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Employer Healthcare Costs Set to Increase to $13.8K per Employee in 2023

Analysis  |  By Jay Asser  
   August 26, 2022

Medical claims are back on the rise after being supressed during the early stages of the COVID-19 pandemic.

Healthcare costs for employers are set to increase to more than $13,800 per employee in 2023, according to analysis by Aon.

The financial services firm used data of nearly 700 employers representing approximately 5.6 million employees and found that healthcare expenditures will rise significantly from the budgeted $13,020 per employee in 2022.

The projection of a 6.5% increase is more than double the rate employers experienced from 2021 to 2022, but remains well below the 9.1 inflation figure reported through the Consumer Price Index, the research stated.

Naturally, with employees utilizing care more at typical levels following the first year of the COVID-19 pandemic, medical claims have increased and continue to grow.

Inflation will affect costs, as will other factors like new technologies, severity of catastrophic claims, blockbuster drugs, and increasing share of specialty drugs, Aon notes.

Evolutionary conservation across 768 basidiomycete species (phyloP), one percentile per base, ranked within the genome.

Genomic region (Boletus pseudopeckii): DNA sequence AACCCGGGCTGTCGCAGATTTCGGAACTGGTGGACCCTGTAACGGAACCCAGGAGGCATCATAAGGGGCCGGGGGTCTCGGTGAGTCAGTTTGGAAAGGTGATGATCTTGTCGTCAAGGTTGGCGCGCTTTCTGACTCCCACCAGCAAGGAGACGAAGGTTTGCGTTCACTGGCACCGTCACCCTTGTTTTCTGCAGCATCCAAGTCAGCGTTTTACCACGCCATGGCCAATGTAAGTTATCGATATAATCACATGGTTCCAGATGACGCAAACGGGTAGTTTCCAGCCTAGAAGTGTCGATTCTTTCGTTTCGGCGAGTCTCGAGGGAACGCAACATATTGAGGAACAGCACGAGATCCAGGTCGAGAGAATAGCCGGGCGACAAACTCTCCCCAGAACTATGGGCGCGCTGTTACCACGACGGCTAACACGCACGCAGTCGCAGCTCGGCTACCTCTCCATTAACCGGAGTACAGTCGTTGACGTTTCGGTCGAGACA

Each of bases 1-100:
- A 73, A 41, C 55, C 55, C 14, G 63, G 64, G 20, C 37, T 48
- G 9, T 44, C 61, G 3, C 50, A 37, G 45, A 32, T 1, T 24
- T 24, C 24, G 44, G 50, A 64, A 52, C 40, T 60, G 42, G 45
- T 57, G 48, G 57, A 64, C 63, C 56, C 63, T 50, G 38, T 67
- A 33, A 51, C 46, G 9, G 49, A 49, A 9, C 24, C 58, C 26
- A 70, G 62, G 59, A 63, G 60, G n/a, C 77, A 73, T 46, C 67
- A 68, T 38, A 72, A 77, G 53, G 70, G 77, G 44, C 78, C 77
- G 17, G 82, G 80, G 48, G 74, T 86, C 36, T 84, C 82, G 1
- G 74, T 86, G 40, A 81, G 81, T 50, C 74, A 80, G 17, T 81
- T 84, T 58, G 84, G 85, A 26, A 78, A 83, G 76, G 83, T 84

When it comes to health plans, the research revealed employer costs shot up by 3.7% in 2022, while employee premiums from paychecks rose by 0.6%.

"In what remains a tight labor market, employers are absorbing most of the health care cost increases," Debbie Ashford, the North America chief actuary for health solutions at Aon, said in a statement. "Employers are budgeting higher due to uncertainty and the anticipation that inflationary pressures will increase the cost of health care services."

One approach to alleviate high costs is to target patients with chronic and complex conditions, the analysis states. Ashford notes it is not uncommon to see 1% of membership making up 40% of spending in a given year.

By identifying and predicting when costs associated with long-term complex conditions can arise, employers can find solutions to spending.

"The effect of chronic conditions has far-reaching implications beyond what we see with health care costs, out to the other areas of the business, like absence and productivity, disability and worker's compensation," said Farheen Dam, Aon's North America health solutions leader. "By focusing on chronic conditions, not only are we improving the health and happiness of employees, but we're helping to improve the way they live and work."

Jay Asser is an associate editor for HealthLeaders.

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